2) Strengthening pathways for diversity in leadership and workforce of high-tech startups, “tequity,” is a critical scale-up area for Albuquerque’s ecosystem. Given the segment’s growth potential, this area is a particularly high-impact sector in terms of addressing job creation, economic mobility and the opportunity to build wealth.

Our efforts moving forward will take two focuses:

a) Building a skilled software development workforce that will result in creating high-wage jobs for people of color and a workforce that can provide technical support for high-growth entrepreneurs of color.

Some of our efforts include:

  • Expanding middle and high school coding programs with a special focus on schools located in districts that serve communities of color
  • Recruiting participants from entrepreneurial support organizations
  • Recruiting graduates into coding boot camps at a college and university level
  • Expanding scholarship opportunities
  • Developing relationships with companies that will hire graduates
  • Promoting Albuquerque as an affordable home for software development

b) Developing Albuquerque’s growing commercial space industry. In 2016, the commercial space market was $336B with an estimated market of $2.7T by 2045. National space agencies and military programs will continue to dominate, but private and commercial companies will play a growing role. With Albuquerque’s research institutions; national laboratories; open-urban land; and a $250M state investment in Spaceport America (FAA-licensed spaceport); as well as Innovate ABQ; two Air Force Research Laboratories; and business executives, community leaders, congressional and economic development representatives, and university heads working together, Albuquerque already has the infrastructure and investments to corner the commercial space market. We are partnering with New Space New Mexico to ensure that, at the dawn of the space industry, there are equitable and deliberate employment pathways, educational opportunities and leadership roles for nontraditional entrepreneurs. If developed inclusively, the commercial space industry will serve as a wealth-building platform creating businesses founded by people of color.

What Are Our Next Steps?

We have built a new Action Team to focus on the SU(3) initiative. Our charter members are:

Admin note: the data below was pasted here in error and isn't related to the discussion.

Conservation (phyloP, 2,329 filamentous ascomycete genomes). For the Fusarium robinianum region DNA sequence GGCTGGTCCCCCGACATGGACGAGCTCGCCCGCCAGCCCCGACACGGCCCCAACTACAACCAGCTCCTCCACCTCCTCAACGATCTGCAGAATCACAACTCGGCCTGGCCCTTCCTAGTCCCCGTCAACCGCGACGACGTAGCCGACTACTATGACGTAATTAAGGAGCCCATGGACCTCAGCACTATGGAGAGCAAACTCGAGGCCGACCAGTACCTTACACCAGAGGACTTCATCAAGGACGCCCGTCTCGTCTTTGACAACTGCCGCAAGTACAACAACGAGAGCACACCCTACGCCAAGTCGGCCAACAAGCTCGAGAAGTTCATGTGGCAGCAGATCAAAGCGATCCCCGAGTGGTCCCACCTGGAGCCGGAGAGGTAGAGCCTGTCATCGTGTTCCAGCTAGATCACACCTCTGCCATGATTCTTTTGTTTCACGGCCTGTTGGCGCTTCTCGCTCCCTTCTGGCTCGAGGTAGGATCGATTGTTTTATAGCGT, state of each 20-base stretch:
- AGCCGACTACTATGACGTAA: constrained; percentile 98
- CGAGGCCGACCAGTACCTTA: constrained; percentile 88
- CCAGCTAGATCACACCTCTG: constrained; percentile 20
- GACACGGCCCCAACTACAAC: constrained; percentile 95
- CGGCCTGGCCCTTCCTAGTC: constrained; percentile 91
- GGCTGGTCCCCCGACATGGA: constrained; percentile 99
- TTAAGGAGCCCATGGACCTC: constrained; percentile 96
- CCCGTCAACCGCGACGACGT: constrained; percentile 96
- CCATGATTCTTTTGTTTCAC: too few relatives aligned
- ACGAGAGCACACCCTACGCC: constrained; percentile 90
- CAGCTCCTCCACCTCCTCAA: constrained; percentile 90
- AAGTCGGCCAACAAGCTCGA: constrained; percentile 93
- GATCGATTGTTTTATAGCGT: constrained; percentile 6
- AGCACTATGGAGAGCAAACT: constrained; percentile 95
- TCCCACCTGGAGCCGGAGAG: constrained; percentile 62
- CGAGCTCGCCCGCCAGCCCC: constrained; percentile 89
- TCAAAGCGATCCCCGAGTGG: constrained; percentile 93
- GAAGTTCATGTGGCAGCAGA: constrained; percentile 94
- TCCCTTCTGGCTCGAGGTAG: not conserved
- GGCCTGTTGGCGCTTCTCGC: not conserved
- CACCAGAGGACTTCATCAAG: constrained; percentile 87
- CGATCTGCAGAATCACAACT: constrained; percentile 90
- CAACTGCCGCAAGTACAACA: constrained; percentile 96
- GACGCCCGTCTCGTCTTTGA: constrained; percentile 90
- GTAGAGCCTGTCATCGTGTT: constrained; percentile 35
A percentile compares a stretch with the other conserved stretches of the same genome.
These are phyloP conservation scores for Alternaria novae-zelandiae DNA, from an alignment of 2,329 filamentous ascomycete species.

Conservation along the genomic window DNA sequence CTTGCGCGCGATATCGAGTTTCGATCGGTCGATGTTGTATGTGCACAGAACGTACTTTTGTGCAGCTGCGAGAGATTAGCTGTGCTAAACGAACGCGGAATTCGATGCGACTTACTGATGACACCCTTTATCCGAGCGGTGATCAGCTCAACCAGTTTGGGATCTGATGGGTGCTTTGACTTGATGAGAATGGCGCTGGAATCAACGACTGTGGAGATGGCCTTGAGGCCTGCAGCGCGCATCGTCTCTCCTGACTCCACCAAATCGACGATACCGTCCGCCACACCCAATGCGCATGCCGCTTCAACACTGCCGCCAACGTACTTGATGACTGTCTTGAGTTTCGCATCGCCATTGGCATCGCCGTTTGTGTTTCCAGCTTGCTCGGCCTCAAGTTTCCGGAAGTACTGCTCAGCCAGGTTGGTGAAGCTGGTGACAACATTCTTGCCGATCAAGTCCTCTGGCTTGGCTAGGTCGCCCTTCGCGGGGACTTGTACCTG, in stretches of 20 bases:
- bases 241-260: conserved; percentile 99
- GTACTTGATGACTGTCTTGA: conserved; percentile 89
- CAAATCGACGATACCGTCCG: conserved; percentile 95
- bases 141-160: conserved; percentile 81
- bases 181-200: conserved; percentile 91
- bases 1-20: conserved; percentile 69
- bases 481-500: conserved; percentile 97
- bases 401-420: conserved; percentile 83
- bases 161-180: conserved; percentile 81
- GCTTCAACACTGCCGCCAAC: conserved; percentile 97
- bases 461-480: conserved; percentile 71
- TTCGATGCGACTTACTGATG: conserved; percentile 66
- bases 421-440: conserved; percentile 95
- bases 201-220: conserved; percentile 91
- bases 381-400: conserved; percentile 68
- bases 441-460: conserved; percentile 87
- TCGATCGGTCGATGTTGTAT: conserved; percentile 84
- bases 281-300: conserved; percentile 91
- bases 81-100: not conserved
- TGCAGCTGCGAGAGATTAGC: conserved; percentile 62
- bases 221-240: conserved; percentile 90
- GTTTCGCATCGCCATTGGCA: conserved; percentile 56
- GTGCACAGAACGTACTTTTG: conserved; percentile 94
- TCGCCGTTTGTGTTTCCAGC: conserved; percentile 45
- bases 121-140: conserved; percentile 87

• Robin Brulé with Nusenda Credit Union and City Alive
  • Kelli Cooper with the Albuquerque Community Foundation
  • Diane Harrison Ogawa with Central New Mexico Community College
  • Robert DelCampo of the University of New Mexico’s innovationAcademy
  • Monique Fragua from Indian Pueblo Cultural Center
  • Synthia Jaramillo at the City of Albuquerque
  • Lisa Adkins with FatPipe ABQ and the Bio Sciences Center

This dream team, and the organizations they represent, will embrace inclusion as an integral design principle for every growth activity. We’re starting by naming the barriers in our own systems and asking the question, “Why aren’t there more people of color here?” Together, we will provide (or find additional necessary resources) to align, integrate, and mutually reinforce each other’s activities as our cross-sector partnership begins to implement the work. The team will work together to identify key areas of intervention to build inclusive economic prosperity.

Our theory, “skate to where the puck is going” requires that we move forward with programming for the next economy, leaving behind those programs that relegated underserved communities into old-economy jobs and industries.

Our focus will be on wealth creation opportunities and how underutilized assets can participate in, drive, and own the future. We will intentionally concentrate our efforts on equity; that is, recruiting people of color into tech and tech-enabled business growth – specifically in the industries describe here.

Inclusion is not a separate economic practice. We are building a plan for that inclusion, together in collaboration. Albuquerque institutions have to change their own environments, and the SU(3) work will be a crucial component of this work.